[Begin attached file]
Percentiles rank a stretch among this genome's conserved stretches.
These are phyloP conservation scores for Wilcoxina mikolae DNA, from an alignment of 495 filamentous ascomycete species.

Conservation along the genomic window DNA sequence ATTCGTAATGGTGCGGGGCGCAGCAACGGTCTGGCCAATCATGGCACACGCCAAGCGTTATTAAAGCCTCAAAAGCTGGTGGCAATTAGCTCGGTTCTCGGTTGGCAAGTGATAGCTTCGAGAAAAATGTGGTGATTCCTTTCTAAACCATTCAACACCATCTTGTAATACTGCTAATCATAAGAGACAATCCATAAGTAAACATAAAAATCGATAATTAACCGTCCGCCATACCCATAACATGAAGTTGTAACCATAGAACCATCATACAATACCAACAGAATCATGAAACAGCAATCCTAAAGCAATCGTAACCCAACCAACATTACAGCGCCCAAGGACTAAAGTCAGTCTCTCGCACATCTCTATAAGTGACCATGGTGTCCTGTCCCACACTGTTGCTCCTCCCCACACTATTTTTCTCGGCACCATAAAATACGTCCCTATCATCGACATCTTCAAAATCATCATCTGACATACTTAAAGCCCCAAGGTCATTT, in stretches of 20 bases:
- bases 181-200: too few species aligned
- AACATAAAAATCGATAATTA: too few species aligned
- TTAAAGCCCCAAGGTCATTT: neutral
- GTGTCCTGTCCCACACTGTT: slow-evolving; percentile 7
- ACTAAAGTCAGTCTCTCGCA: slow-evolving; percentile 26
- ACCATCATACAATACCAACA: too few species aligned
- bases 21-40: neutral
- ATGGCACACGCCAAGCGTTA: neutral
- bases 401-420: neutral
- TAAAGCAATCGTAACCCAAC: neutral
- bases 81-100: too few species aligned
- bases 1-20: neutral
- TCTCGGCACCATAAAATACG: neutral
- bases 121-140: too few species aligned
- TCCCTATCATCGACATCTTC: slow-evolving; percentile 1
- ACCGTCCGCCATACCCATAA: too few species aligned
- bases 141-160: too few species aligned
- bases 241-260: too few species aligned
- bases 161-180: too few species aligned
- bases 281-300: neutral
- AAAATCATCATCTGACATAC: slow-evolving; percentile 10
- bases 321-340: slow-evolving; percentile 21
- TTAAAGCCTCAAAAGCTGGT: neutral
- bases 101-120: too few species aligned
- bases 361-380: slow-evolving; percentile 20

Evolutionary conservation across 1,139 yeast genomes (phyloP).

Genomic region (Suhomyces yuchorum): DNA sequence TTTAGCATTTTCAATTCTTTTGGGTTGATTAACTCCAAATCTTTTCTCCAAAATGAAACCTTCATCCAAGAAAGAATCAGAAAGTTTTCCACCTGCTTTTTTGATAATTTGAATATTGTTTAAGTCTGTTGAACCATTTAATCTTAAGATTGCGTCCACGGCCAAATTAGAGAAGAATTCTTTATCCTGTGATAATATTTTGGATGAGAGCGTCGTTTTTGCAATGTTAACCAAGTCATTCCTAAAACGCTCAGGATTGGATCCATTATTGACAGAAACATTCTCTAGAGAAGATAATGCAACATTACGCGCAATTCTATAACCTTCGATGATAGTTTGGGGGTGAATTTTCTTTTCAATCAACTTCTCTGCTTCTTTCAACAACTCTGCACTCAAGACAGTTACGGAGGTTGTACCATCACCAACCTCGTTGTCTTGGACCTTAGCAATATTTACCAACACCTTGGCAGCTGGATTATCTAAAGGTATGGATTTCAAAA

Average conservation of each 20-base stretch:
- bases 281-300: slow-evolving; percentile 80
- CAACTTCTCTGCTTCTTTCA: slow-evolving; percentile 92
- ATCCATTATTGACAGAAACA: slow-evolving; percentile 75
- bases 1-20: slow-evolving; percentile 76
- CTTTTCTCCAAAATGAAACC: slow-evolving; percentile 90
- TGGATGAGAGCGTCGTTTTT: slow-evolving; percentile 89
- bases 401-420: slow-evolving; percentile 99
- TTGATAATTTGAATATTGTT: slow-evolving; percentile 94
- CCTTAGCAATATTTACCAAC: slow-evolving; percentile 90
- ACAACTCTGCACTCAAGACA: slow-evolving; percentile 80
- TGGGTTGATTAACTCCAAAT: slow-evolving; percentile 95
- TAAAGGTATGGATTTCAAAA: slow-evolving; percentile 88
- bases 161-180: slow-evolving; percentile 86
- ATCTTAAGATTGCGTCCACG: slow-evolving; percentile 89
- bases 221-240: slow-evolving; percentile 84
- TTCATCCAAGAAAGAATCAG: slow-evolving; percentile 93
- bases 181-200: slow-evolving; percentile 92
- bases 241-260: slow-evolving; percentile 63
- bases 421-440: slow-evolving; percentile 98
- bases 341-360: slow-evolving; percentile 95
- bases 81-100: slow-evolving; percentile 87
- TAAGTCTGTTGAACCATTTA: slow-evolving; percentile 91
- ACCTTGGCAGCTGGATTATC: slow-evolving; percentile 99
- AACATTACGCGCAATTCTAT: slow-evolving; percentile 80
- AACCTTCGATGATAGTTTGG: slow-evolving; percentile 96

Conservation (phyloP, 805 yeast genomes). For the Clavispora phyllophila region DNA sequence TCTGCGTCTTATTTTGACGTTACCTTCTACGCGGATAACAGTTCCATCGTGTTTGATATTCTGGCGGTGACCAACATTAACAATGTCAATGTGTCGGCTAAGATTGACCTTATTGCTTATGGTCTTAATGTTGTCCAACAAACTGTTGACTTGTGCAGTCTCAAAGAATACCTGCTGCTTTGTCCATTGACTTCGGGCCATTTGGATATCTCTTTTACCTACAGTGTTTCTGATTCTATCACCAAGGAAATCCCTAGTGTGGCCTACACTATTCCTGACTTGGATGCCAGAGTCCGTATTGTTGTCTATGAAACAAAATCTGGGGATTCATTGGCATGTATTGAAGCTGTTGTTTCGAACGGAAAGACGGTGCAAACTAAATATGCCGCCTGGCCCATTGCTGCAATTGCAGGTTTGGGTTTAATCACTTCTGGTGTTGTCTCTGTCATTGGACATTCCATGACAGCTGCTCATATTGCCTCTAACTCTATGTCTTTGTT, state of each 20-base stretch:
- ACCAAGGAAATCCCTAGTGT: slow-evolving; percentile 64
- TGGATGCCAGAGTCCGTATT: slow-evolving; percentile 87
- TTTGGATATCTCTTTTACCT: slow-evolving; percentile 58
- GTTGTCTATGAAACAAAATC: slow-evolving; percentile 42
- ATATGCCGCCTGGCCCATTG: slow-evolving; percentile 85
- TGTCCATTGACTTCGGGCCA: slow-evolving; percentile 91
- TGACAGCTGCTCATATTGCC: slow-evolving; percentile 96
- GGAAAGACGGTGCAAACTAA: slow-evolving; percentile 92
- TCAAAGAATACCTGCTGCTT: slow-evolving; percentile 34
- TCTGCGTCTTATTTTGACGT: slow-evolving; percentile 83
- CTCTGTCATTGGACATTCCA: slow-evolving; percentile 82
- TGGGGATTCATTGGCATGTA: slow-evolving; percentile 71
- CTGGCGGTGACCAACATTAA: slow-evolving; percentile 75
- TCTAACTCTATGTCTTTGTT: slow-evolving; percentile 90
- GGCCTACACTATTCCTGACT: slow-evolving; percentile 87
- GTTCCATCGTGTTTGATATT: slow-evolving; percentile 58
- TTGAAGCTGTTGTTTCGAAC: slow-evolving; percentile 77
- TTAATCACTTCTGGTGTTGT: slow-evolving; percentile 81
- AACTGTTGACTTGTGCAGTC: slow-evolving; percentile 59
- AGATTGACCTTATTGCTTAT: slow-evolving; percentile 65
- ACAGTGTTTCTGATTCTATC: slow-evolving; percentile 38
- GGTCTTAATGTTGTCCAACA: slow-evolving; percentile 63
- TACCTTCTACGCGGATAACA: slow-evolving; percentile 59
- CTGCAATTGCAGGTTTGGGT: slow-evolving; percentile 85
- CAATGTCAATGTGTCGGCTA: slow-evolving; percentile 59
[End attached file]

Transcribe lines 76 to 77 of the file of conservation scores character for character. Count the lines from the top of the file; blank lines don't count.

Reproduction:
- AACTGTTGACTTGTGCAGTC: slow-evolving; percentile 59
- AGATTGACCTTATTGCTTAT: slow-evolving; percentile 65